Today, February 17, SpaceX successfully put another of its 60 Starlink broadband satellites into orbit. The company now has conducted five launches for the Starlink program and put 300 of its own broadband satellites into space. Around 297 are currently operational.
The launch took place at 10:05 a.m ET from Space Launch Complex 40 (SLC-40) at Cape Canaveral Air Force Station, Florida. Fifteen minutes after launch, the Starlink satellites were successfully released and will undergo checkout before moving into their intended orbits and operational altitude of 550 kilometers.
SpaceX plans to put between 600 to 800 satellites in orbit in 2020 to offer coverage to the Northern U.S. and Canada with a full initial constellation of around 1400 satellites completed by 2021 to offer global broadband coverage. The company plans to conduct Starlink launches at a pace of twice a month this year through the end of 2020, an aggressive schedule that it so far seems to be meeting.
One potential hiccup to the 2020 launch plan is the availability of Falcon 9 first stages for re-flight. Today’s launch did not result in the recovery of the first stage; it instead splashed down next to SpaceX’s drone ship. The previous Starlink launch resulted in a rough landing for the first stage with the need to having to rework/refresh/replace the landing leg crumple zones designed to absorb the impact.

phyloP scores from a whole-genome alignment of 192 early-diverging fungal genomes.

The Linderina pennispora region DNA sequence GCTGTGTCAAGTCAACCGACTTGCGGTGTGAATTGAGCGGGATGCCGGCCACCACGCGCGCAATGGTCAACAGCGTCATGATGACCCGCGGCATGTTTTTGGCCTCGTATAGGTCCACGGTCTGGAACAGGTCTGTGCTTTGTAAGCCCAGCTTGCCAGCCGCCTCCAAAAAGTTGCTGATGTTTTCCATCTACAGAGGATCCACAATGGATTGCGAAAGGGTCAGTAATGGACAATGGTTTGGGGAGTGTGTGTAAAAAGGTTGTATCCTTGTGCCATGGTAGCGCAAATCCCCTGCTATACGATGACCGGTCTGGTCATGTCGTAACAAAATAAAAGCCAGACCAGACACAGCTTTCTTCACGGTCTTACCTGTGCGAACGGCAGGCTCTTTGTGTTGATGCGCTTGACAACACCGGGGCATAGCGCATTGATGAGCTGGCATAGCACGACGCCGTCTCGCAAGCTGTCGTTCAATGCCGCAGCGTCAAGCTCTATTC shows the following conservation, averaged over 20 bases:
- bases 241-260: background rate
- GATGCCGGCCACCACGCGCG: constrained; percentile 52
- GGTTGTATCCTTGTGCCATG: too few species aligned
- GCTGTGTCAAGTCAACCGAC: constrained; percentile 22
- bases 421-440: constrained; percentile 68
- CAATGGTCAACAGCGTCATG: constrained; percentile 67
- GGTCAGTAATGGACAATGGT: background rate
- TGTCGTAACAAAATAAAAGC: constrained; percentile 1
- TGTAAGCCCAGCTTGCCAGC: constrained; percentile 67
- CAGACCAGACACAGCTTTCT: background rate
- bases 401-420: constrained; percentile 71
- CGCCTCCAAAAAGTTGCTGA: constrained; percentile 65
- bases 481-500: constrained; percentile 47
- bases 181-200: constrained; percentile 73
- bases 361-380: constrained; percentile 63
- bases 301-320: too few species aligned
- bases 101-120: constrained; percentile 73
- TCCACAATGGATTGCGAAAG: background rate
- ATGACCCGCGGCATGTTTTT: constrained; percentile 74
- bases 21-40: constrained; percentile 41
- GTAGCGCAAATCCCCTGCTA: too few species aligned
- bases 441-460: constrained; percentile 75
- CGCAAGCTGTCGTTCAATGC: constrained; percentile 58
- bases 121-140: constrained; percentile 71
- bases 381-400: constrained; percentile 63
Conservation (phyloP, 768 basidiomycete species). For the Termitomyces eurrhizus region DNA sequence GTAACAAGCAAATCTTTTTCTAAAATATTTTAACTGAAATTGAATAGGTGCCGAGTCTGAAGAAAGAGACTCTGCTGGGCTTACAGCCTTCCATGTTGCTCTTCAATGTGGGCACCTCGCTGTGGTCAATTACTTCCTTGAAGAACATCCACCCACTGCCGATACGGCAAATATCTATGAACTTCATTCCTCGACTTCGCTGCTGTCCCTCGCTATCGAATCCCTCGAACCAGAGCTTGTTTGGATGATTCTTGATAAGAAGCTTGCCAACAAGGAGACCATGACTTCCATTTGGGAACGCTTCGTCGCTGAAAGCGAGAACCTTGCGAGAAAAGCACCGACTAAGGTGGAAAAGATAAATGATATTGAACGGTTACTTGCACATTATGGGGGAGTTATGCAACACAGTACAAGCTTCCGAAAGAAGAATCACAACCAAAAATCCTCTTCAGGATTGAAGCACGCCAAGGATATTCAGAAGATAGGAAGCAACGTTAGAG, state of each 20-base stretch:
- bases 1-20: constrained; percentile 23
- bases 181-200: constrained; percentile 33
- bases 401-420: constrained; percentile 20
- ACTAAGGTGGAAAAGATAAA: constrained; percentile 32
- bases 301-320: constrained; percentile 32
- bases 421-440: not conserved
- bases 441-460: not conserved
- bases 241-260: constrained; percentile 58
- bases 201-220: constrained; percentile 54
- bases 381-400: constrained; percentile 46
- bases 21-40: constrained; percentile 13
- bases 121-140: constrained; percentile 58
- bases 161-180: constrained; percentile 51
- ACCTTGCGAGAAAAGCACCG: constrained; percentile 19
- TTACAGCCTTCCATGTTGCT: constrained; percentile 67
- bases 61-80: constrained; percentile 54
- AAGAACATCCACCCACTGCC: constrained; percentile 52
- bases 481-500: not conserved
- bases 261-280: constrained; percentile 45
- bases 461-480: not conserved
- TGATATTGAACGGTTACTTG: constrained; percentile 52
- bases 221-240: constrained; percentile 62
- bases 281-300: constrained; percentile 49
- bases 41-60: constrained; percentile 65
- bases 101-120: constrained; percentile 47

A pack of 60 densely-packed Starlink satellites are the heaviest payload the Falcon 9 launch vehicle puts into orbit. The Falcon 9 first stage needs to land downrange on a drone ship rather than turning around and putting down on one of the landing pads at Cape Canaveral.
More information on Starlink progress is expected to be announced at Satellite 2020 next month in Washington D.C. SpaceX CEO and founder Elon Musk is giving a keynote at the annual conference and will hopefully share more details about Starlink ground equipment and the overall network design.
Among the details will be how many ground stations Starlink will need and where they will be located. Due to Starlink’s relatively low operational altitude of 550 kilometers, the company will need to “ground bounce” traffic through terrestrial relay stations between different planes of satellites. Each “ground bounce” will add latency, with the potential to have to conduct multiple bounces depending on the number of ground stations and location.
Starlink’s relay architecture becomes even more interesting when users are far away from land, with the necessity for ocean relays in some circumstances and perhaps even polar relays for ships and aircraft. Competitors to Starlink call the need for ocean relays a “barge bounce,” while others have suggested strategically placed and equipped buoys may be an alternative solution. SpaceX’s ocean fleet of ships for Falcon 9 rocket and Crew Dragon capsule recovery may have to expand to deploy ocean relays.